6 books to give some hope in the dark

24 Feb

Though the day job is keeping me very busy, I’ve been just about keeping up with reading a book a week – a solid mix of crime fiction, literary recommendations and non-fiction of interest. Given the generally bleak tone and context we appear to be living in, in a Trumpian Brexit-y world, I thought it might be worth sharing some books that can provide some inspiration, some ideas and, to steal the title from one of them, some hope in the dark. Enjoy – and do suggest your own recommendations below.

1) Hope in the Dark by Rebecca Solnit – a wonderful book which, despite being more than 10 years old, resonates perfectly with today’s polarised world. She advocates hope and critical thinking, for activism to be fun, and to not be sidetracked by perfectionism or by the scale of the challenge. Great stuff.

2) Utopia for Realists by Rutger Bregman – of course, this Dutch historian has recently gone viral with his ‘speaking truth to power’ video at Davos, but he has plenty of interesting ideas beyond just higher tax rates. Indeed, the aspects of this book that I enjoyed most were those where he was discussing how to change the broader economic system in terms of what we view as ‘progress’ and in how we think of as employment & ‘efficiency’. A dose of optimism.

3) We Should All Be Feminists and Dear Ijeawale (or a Feminist Manifesto in 15 Suggestions) by Chimamanda Ngozi Adichie – both short and succinct books, which have their initial grounding in a TED talk, these are a compelling read on why, simply, we should all be treated equally. The latter book, written to a friend’s daughter, is particularly good in being practical and forward-looking. One for you, your husband/wife, and your son/daughter alike.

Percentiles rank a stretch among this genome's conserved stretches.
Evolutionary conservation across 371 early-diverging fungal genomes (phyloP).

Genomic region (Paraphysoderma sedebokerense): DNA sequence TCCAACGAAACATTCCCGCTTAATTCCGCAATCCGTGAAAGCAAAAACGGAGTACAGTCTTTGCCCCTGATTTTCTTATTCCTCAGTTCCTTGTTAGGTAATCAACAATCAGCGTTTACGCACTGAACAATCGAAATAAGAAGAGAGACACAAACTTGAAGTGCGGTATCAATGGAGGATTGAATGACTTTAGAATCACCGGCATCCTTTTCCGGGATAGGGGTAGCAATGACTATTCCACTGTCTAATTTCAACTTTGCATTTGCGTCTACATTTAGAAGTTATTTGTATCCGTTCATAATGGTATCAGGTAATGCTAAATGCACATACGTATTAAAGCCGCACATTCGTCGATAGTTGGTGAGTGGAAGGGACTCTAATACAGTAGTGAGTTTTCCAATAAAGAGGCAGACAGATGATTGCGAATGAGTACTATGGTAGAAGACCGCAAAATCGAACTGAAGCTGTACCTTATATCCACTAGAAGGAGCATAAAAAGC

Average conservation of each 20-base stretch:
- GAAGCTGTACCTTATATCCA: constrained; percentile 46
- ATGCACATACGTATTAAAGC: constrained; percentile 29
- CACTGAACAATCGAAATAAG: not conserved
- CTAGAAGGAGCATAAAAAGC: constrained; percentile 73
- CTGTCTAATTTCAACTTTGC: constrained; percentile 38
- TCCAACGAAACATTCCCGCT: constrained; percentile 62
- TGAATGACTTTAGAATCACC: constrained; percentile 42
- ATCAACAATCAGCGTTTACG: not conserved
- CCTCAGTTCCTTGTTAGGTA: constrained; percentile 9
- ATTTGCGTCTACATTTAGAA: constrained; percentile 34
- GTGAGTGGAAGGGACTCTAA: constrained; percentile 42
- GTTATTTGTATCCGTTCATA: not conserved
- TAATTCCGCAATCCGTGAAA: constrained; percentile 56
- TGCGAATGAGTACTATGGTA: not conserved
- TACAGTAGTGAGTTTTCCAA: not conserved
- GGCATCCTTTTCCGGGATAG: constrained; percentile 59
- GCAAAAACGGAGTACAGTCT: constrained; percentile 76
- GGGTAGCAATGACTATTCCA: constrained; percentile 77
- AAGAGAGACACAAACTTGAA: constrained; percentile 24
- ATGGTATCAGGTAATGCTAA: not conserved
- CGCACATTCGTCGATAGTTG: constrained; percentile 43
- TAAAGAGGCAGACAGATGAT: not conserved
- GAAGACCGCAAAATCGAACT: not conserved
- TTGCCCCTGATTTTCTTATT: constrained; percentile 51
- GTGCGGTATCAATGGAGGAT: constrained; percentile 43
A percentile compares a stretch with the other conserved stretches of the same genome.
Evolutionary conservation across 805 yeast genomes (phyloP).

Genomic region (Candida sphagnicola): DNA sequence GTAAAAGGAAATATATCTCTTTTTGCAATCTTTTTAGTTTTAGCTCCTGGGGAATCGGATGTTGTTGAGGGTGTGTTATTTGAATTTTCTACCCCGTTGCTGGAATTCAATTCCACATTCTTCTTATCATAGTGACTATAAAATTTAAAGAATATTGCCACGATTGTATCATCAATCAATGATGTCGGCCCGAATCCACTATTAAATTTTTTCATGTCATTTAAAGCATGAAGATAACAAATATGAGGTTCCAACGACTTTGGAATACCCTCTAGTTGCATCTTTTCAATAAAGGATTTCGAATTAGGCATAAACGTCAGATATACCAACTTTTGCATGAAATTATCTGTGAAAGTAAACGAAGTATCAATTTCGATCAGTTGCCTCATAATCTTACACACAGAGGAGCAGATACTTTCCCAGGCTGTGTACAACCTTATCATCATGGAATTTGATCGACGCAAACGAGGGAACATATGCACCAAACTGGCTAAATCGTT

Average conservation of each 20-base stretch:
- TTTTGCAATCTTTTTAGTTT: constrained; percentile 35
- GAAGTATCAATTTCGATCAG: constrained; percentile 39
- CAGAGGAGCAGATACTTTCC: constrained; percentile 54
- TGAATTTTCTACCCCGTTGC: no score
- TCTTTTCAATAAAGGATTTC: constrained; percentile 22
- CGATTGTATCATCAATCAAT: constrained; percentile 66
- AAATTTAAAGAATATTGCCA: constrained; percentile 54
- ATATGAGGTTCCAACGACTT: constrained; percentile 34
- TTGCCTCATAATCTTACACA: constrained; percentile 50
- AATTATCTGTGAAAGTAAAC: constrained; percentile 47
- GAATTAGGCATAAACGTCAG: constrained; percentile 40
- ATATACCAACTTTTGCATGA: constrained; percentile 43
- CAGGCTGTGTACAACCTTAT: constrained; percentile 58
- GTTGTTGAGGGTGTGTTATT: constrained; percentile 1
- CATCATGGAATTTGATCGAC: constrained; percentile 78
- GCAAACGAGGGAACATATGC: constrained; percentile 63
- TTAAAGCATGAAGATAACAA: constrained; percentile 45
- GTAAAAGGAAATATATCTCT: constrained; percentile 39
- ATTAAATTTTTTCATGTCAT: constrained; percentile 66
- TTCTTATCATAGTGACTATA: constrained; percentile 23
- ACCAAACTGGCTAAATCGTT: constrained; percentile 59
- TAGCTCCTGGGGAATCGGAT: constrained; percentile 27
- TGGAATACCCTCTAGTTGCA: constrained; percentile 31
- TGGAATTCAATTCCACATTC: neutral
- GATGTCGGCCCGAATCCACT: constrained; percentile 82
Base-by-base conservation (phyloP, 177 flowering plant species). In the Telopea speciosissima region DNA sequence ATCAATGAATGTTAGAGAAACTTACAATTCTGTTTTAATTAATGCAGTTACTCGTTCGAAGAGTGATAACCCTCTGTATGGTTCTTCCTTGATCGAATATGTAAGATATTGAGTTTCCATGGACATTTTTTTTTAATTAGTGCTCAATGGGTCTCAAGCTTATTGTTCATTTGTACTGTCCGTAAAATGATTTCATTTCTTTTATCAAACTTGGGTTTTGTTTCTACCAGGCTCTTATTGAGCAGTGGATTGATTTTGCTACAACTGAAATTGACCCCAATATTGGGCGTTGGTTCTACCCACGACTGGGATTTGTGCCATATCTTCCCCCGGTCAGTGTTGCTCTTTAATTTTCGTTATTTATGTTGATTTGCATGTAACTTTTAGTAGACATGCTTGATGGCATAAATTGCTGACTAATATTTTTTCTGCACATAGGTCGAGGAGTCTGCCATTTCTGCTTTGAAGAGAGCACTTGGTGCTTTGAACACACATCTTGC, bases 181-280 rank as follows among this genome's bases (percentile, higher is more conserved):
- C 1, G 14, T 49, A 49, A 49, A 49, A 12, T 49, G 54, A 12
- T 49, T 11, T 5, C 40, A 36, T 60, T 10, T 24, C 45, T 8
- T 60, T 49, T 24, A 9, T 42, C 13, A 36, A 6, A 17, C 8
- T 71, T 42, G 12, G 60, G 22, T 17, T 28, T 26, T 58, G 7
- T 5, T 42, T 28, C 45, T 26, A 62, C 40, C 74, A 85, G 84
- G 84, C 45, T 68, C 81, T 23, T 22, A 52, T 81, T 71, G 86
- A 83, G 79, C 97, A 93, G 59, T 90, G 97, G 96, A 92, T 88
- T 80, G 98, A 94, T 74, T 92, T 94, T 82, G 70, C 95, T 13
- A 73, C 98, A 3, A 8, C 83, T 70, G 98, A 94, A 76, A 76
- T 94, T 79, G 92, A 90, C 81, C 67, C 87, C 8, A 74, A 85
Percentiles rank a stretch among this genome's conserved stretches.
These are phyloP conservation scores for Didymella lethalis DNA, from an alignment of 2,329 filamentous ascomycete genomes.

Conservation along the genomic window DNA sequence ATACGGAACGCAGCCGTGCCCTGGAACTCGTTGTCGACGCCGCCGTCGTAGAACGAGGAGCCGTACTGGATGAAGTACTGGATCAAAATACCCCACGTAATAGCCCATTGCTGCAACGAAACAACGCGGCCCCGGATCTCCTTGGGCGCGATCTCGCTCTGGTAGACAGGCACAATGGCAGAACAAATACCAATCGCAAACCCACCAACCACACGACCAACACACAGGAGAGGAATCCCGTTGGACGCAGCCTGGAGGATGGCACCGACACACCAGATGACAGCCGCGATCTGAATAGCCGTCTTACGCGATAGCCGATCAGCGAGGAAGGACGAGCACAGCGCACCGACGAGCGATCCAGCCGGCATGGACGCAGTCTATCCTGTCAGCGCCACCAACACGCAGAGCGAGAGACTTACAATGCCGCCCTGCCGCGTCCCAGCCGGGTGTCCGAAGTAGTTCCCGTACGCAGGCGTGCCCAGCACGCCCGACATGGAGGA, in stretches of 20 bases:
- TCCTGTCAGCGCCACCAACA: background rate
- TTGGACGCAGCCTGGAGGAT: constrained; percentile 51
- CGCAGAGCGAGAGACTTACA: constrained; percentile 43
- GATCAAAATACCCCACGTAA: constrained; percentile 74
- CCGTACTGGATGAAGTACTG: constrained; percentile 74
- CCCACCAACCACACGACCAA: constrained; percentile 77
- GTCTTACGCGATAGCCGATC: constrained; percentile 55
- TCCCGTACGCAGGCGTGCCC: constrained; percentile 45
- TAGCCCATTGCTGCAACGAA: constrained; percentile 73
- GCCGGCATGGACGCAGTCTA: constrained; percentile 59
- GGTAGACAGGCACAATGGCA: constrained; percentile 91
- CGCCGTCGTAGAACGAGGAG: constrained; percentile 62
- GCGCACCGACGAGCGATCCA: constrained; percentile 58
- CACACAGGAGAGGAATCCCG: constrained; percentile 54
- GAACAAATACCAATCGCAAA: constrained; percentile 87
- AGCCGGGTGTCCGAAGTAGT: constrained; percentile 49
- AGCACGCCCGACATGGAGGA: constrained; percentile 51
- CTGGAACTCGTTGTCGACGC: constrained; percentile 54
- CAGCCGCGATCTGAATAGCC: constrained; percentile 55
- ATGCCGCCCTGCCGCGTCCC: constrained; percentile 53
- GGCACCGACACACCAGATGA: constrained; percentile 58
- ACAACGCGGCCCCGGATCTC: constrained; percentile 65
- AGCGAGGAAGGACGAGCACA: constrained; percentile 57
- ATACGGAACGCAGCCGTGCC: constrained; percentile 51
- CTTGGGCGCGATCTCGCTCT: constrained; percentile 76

4) Grit by Angela Duckworth – I’ve recommended this before, but it still stands the test of time, and in a world where people bang on about moonshots and scaling unicorns, it reminds me of the importance of persistence and commitment allied to purpose. The research behind the maxim that ‘we overestimate what we can achieve in the short term, and underestimate what we can achieve in the long term’. Keeps you keeping on.

5) No is Not Enough by Naomi Klein – the title says it all, really; this is Klein’s take on the rise of Trump, particularly, and she is compelling on how this relates to ‘brand’ especially. The book then gradually turns to how we can all react, respond, rebel, convene and make practical progress – because, well, just saying no is not enough.

And a bonus fictional read to inspire and provoke:

6) Convenience Store Woman by Sayaka Murata – a wonderfully weird, funny tale about a woman who doesn’t fit into society (as other people define it) but does feel perfectly at home working in a convenience store. It has much to tell us about social norms, being inclusive, outwardly-imposed ambition, and focusing on health and happiness. Highly recommended.

[You can read the reviews of all of these and more on the Dogeared Man blog; see most recent reviews here]

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